We will be offering a mat image that you are welcome to use and print with your local printer, but teams are absolutely encouraged to make their own if they prefer. For more on how to make your own mat, check out this blog post.

Coaches will, of course, need internet access to download the apps and keep up with the competition as it progresses, and may want to print out some kid-facing materials that we will provide at each stage.

Class Connect Subscription:

To register for the 8th Wonder League Robotics Competition requires a subscription to Class Connect, providing additional resources like standards-aligned content assignable right inside a student’s Blockly app. Learn more about Class Connect here.

If you already have a Class Connect subscription, you have access to register a team, based on your student license amount. If you have more than one team of 5 students, you will need to purchase another Coach Success Pack or consider a larger subscription to accommodate more teams and students.

  1. A Coach Success Pack provides:
    Participation in the WLRC for up to 5 students
    Access to all Missions
    Full access to Class Connect, (including Math Activities and Dash’s Neighborhood), for 5 students and 1 teacher for 7 months
    A discount code for a Dash robot from our online store at https://store.makewonder.com

Please note: Teams will need a physical Dash robot to complete the Missions.
The Coaches’ Dashboard in Class Connect will help our coaches register and manage their team(s). The dashboard will be your one-stop shop for all Wonder League Robotics Competition management. You will be able to access the Coaches’ Corner–where all competition-related content and resources will be hosted–the Heartbeat community forum, and all the submission forms right there on the Dashboard.

Accessing Missions for the Innovator Cup and Pioneer Cup:

Once your purchase is completed for Class Connect, you will receive an email to activate your Class Connect license.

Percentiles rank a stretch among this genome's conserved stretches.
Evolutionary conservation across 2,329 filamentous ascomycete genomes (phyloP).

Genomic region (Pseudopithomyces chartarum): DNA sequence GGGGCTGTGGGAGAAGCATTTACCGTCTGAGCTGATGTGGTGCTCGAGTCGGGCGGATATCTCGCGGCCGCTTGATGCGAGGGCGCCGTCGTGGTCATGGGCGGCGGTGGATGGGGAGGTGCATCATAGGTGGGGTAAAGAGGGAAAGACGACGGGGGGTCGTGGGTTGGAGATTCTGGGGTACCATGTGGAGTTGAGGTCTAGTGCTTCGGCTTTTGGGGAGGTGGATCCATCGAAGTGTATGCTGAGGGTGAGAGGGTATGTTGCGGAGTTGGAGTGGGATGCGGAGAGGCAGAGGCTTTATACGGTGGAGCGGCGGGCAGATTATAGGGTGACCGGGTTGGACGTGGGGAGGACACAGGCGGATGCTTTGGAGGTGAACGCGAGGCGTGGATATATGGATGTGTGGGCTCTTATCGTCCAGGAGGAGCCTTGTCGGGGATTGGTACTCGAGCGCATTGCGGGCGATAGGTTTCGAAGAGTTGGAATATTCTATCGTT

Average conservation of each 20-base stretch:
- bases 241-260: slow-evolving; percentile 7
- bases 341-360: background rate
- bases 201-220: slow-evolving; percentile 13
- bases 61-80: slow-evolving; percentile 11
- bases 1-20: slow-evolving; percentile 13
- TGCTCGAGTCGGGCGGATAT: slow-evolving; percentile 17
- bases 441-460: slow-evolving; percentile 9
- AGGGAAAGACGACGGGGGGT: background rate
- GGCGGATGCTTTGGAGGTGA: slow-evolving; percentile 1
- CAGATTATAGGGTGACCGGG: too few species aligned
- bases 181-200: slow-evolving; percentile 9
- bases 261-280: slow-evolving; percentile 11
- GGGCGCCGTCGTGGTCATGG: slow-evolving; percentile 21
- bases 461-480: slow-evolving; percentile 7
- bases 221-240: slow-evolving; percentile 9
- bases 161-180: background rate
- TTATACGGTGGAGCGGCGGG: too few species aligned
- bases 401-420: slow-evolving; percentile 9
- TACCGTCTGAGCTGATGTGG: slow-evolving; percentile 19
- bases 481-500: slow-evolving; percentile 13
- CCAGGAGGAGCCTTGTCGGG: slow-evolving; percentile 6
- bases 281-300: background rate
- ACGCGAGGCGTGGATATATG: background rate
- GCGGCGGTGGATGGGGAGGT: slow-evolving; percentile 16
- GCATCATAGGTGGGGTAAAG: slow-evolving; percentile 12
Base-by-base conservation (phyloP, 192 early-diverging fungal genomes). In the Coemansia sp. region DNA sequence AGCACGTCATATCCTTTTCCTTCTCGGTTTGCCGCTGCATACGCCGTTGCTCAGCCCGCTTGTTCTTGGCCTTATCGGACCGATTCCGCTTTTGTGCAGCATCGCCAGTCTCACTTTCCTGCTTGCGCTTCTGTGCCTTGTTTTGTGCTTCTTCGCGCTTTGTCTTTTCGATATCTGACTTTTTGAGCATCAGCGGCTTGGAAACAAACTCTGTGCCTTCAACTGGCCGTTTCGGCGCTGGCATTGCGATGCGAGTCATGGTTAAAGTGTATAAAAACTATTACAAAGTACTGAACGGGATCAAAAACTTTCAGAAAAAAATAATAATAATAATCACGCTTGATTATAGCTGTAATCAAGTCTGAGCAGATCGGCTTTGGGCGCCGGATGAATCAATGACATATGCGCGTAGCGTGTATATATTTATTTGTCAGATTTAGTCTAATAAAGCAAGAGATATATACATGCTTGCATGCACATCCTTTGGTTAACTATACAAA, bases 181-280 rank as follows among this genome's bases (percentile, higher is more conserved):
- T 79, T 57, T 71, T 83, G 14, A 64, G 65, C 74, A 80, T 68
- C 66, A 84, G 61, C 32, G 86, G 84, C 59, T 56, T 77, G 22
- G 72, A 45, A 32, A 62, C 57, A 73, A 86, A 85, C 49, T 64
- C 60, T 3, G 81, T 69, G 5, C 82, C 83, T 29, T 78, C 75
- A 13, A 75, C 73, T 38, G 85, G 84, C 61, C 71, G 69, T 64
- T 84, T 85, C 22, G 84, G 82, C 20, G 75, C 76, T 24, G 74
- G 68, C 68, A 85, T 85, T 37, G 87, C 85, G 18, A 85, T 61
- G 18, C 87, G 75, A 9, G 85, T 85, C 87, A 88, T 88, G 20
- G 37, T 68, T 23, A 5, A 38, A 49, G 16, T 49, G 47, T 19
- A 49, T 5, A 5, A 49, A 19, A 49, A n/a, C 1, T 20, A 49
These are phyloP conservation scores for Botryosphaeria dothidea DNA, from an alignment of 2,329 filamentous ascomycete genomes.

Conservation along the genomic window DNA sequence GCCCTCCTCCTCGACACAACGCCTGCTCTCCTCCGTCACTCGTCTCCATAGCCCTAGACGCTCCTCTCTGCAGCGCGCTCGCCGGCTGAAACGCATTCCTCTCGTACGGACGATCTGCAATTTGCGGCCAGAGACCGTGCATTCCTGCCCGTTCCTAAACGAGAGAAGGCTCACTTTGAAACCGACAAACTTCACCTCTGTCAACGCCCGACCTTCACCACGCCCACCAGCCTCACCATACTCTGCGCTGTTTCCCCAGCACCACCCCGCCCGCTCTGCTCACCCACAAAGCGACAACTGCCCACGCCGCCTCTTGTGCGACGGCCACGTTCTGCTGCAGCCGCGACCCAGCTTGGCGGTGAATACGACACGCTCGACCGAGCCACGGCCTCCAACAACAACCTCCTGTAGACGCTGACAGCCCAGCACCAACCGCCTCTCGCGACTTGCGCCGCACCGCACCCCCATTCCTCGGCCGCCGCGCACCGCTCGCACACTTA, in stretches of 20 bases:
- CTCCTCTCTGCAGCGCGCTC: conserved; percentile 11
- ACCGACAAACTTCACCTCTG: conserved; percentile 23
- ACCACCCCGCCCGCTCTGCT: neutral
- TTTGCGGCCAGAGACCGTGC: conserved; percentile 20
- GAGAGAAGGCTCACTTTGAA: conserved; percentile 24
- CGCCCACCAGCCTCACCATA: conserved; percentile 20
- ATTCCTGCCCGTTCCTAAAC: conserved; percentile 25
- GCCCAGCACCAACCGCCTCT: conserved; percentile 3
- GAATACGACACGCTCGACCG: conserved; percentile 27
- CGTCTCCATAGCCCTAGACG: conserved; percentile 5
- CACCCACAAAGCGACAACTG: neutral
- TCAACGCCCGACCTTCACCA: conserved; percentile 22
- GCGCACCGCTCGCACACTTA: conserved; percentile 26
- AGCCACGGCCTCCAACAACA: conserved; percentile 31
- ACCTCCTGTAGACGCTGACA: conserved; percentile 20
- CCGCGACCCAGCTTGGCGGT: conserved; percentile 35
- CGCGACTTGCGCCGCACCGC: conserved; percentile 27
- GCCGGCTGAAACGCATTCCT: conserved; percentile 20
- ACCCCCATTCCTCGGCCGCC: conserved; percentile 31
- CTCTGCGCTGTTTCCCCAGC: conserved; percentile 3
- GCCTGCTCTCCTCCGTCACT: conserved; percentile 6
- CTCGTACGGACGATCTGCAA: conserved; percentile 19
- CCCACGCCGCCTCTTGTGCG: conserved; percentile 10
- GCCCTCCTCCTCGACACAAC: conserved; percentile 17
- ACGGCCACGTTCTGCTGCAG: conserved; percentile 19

Once this license is activated, you will be able to register yourself as a coach and register your teams. This is done on your portal page under the Robotics Competition tab.

Once your team/teams are registered, you will get an additional email from CoAssemble, our partner hosting the missions this year. This email will state you have been registered for the “2022-2023 Coaches Corner Course”.

Click on the link to be redirected to the CoAssemble website, and you will see the course and can access the Coaches’ Corner Guide as well as the Missions (available November 3, 2022).

Still having trouble accessing all the resources in the Coaches’ Corner? If you have previously had a license to Class Connect and registered as a coach, and have not seen Coaches’ Corner added to your CoAssemble list of courses, please email us at support@makewonder.com, and we will provide assistance.

Last Year’s Missions:

Taking a peek at last year’s missions might help you get a sense of what the competition is like. Just sign in with your Class Connect subscription and register as a coach to take a peek at the previous years by going to the Coaches’ Corner and selecting the desired year.

2022-23 Wonder League Robotics Competition Milestone Dates:

Here are important milestone dates to keep in mind as coaches develop timelines for teams competing in the 2022-23 Wonder League Robotics Competition.


  1. October 21, 2022: Student Team Registration Opens
  2. November 3, 2022: Round One Opens + Five Mission Released
  3. January 13, 2023: Student Team Registration Closes
  4. January 27, 2023: Mission Evidence Submission Closes 
  5. January 28-March 5, 2023: Invitational Round Notification 
  6. February 6, 2023: Invitational Round Opens + Final Mission Released
  7. March 24, 2023: Invitational Round Submission Due 
  8. April 10, 2023: People’s Choice Voting Opens 
  9. April 21, 2023: People’s Choice Voting Closes 
  10. May 4, 2023: 2022-23 Wonder League Robotics Competition Winner Announcement

NEW Award Category: WLRC People’s Choice Award

Teams may opt in to participate in the WLRC People’s Choice Award category by creating a :30 second video explaining the Team’s Invitational Round Final Mission solution that will be shared with the community at www.makewonder.com/classroom/robotics-competition/ in an “online crowd vote” competition. The WLRC People’s Choice Award allows teams to share and celebrate their work in the WLRC and encourage community support in voting for their team. This is an optional category for teams to enter and will not impact scoring of the Invitational Round submission as they will be judged by STEM and Coding experts using a published rubric.

Children’s Privacy:

We take our participants’ privacy very seriously and comply with COPPA when collecting any information. In the invitational round we ask only for the students’ first names, and request parents’ permission. For those that make it into the Invitational Round, we ask for full names, again with permission. We are never marketing, selling to, or corresponding with children. All contact is through the proxy of the coach.